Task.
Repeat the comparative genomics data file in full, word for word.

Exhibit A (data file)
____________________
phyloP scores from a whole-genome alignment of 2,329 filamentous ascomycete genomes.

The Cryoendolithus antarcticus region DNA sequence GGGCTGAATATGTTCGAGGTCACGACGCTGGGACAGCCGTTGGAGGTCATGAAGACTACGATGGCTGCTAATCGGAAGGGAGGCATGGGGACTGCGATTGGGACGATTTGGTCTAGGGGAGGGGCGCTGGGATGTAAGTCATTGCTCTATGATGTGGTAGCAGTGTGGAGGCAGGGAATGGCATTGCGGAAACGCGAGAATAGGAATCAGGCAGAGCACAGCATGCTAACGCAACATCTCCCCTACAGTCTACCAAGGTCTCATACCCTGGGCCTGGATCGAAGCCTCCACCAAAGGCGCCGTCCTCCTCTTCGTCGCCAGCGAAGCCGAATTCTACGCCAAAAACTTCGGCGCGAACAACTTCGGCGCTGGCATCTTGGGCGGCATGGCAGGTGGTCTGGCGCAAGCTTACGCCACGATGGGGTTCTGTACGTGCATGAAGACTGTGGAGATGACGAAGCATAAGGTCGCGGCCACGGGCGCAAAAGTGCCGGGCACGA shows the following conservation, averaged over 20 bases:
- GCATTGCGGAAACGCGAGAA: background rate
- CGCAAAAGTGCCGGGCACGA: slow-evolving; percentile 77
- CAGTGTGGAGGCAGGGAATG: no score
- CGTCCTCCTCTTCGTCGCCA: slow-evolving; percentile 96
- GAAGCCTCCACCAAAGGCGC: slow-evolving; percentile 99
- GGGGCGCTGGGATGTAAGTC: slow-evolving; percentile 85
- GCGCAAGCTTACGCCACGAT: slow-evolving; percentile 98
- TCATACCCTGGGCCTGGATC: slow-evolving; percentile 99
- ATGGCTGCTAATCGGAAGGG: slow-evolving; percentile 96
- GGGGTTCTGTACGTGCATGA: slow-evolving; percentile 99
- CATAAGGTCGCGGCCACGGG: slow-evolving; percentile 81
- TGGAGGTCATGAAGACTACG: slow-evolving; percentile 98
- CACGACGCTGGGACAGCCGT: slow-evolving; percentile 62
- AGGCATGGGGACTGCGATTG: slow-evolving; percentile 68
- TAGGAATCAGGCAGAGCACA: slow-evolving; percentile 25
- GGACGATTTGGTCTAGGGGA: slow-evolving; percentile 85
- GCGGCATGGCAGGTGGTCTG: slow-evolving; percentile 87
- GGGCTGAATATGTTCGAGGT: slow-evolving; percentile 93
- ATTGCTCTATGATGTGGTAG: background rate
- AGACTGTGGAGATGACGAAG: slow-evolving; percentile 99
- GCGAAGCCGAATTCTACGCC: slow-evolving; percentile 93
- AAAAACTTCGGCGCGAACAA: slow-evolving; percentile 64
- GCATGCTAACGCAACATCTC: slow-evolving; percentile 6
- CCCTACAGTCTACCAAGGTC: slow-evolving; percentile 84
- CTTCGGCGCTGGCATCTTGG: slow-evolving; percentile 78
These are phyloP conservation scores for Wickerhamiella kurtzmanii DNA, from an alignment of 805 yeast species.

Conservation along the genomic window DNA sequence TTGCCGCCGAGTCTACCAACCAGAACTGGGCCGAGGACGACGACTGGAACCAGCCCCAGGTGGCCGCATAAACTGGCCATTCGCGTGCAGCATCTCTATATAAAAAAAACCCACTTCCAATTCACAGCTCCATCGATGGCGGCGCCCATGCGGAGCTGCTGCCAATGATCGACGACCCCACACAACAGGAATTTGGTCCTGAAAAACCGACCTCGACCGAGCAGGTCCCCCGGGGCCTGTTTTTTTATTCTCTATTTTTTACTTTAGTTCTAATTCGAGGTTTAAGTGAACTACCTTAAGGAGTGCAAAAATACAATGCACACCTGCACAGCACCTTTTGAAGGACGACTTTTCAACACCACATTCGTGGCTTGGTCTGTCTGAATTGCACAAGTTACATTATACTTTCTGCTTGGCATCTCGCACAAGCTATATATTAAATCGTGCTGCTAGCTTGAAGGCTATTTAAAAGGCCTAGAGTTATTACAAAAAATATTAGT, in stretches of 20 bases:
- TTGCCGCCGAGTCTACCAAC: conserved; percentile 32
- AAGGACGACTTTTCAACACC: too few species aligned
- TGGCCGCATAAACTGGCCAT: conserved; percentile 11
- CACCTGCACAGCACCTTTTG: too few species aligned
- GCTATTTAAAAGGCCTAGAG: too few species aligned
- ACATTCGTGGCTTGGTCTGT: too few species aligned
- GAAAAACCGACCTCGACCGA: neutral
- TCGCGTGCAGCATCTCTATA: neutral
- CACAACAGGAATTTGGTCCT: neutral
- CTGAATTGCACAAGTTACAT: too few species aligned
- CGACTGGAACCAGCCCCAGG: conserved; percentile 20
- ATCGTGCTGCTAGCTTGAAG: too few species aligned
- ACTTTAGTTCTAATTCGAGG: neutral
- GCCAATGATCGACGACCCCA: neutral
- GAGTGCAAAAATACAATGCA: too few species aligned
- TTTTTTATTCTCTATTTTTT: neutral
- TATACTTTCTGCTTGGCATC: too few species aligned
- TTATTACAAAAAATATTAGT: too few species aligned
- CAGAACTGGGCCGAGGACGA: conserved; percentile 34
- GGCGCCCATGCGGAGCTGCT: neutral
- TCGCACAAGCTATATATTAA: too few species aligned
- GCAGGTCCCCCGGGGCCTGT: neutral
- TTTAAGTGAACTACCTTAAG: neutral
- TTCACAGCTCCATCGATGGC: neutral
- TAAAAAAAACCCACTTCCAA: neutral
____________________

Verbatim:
phyloP scores from a whole-genome alignment of 2,329 filamentous ascomycete genomes.

The Cryoendolithus antarcticus region DNA sequence GGGCTGAATATGTTCGAGGTCACGACGCTGGGACAGCCGTTGGAGGTCATGAAGACTACGATGGCTGCTAATCGGAAGGGAGGCATGGGGACTGCGATTGGGACGATTTGGTCTAGGGGAGGGGCGCTGGGATGTAAGTCATTGCTCTATGATGTGGTAGCAGTGTGGAGGCAGGGAATGGCATTGCGGAAACGCGAGAATAGGAATCAGGCAGAGCACAGCATGCTAACGCAACATCTCCCCTACAGTCTACCAAGGTCTCATACCCTGGGCCTGGATCGAAGCCTCCACCAAAGGCGCCGTCCTCCTCTTCGTCGCCAGCGAAGCCGAATTCTACGCCAAAAACTTCGGCGCGAACAACTTCGGCGCTGGCATCTTGGGCGGCATGGCAGGTGGTCTGGCGCAAGCTTACGCCACGATGGGGTTCTGTACGTGCATGAAGACTGTGGAGATGACGAAGCATAAGGTCGCGGCCACGGGCGCAAAAGTGCCGGGCACGA shows the following conservation, averaged over 20 bases:
- GCATTGCGGAAACGCGAGAA: background rate
- CGCAAAAGTGCCGGGCACGA: slow-evolving; percentile 77
- CAGTGTGGAGGCAGGGAATG: no score
- CGTCCTCCTCTTCGTCGCCA: slow-evolving; percentile 96
- GAAGCCTCCACCAAAGGCGC: slow-evolving; percentile 99
- GGGGCGCTGGGATGTAAGTC: slow-evolving; percentile 85
- GCGCAAGCTTACGCCACGAT: slow-evolving; percentile 98
- TCATACCCTGGGCCTGGATC: slow-evolving; percentile 99
- ATGGCTGCTAATCGGAAGGG: slow-evolving; percentile 96
- GGGGTTCTGTACGTGCATGA: slow-evolving; percentile 99
- CATAAGGTCGCGGCCACGGG: slow-evolving; percentile 81
- TGGAGGTCATGAAGACTACG: slow-evolving; percentile 98
- CACGACGCTGGGACAGCCGT: slow-evolving; percentile 62
- AGGCATGGGGACTGCGATTG: slow-evolving; percentile 68
- TAGGAATCAGGCAGAGCACA: slow-evolving; percentile 25
- GGACGATTTGGTCTAGGGGA: slow-evolving; percentile 85
- GCGGCATGGCAGGTGGTCTG: slow-evolving; percentile 87
- GGGCTGAATATGTTCGAGGT: slow-evolving; percentile 93
- ATTGCTCTATGATGTGGTAG: background rate
- AGACTGTGGAGATGACGAAG: slow-evolving; percentile 99
- GCGAAGCCGAATTCTACGCC: slow-evolving; percentile 93
- AAAAACTTCGGCGCGAACAA: slow-evolving; percentile 64
- GCATGCTAACGCAACATCTC: slow-evolving; percentile 6
- CCCTACAGTCTACCAAGGTC: slow-evolving; percentile 84
- CTTCGGCGCTGGCATCTTGG: slow-evolving; percentile 78
These are phyloP conservation scores for Wickerhamiella kurtzmanii DNA, from an alignment of 805 yeast species.

Conservation along the genomic window DNA sequence TTGCCGCCGAGTCTACCAACCAGAACTGGGCCGAGGACGACGACTGGAACCAGCCCCAGGTGGCCGCATAAACTGGCCATTCGCGTGCAGCATCTCTATATAAAAAAAACCCACTTCCAATTCACAGCTCCATCGATGGCGGCGCCCATGCGGAGCTGCTGCCAATGATCGACGACCCCACACAACAGGAATTTGGTCCTGAAAAACCGACCTCGACCGAGCAGGTCCCCCGGGGCCTGTTTTTTTATTCTCTATTTTTTACTTTAGTTCTAATTCGAGGTTTAAGTGAACTACCTTAAGGAGTGCAAAAATACAATGCACACCTGCACAGCACCTTTTGAAGGACGACTTTTCAACACCACATTCGTGGCTTGGTCTGTCTGAATTGCACAAGTTACATTATACTTTCTGCTTGGCATCTCGCACAAGCTATATATTAAATCGTGCTGCTAGCTTGAAGGCTATTTAAAAGGCCTAGAGTTATTACAAAAAATATTAGT, in stretches of 20 bases:
- TTGCCGCCGAGTCTACCAAC: conserved; percentile 32
- AAGGACGACTTTTCAACACC: too few species aligned
- TGGCCGCATAAACTGGCCAT: conserved; percentile 11
- CACCTGCACAGCACCTTTTG: too few species aligned
- GCTATTTAAAAGGCCTAGAG: too few species aligned
- ACATTCGTGGCTTGGTCTGT: too few species aligned
- GAAAAACCGACCTCGACCGA: neutral
- TCGCGTGCAGCATCTCTATA: neutral
- CACAACAGGAATTTGGTCCT: neutral
- CTGAATTGCACAAGTTACAT: too few species aligned
- CGACTGGAACCAGCCCCAGG: conserved; percentile 20
- ATCGTGCTGCTAGCTTGAAG: too few species aligned
- ACTTTAGTTCTAATTCGAGG: neutral
- GCCAATGATCGACGACCCCA: neutral
- GAGTGCAAAAATACAATGCA: too few species aligned
- TTTTTTATTCTCTATTTTTT: neutral
- TATACTTTCTGCTTGGCATC: too few species aligned
- TTATTACAAAAAATATTAGT: too few species aligned
- CAGAACTGGGCCGAGGACGA: conserved; percentile 34
- GGCGCCCATGCGGAGCTGCT: neutral
- TCGCACAAGCTATATATTAA: too few species aligned
- GCAGGTCCCCCGGGGCCTGT: neutral
- TTTAAGTGAACTACCTTAAG: neutral
- TTCACAGCTCCATCGATGGC: neutral
- TAAAAAAAACCCACTTCCAA: neutral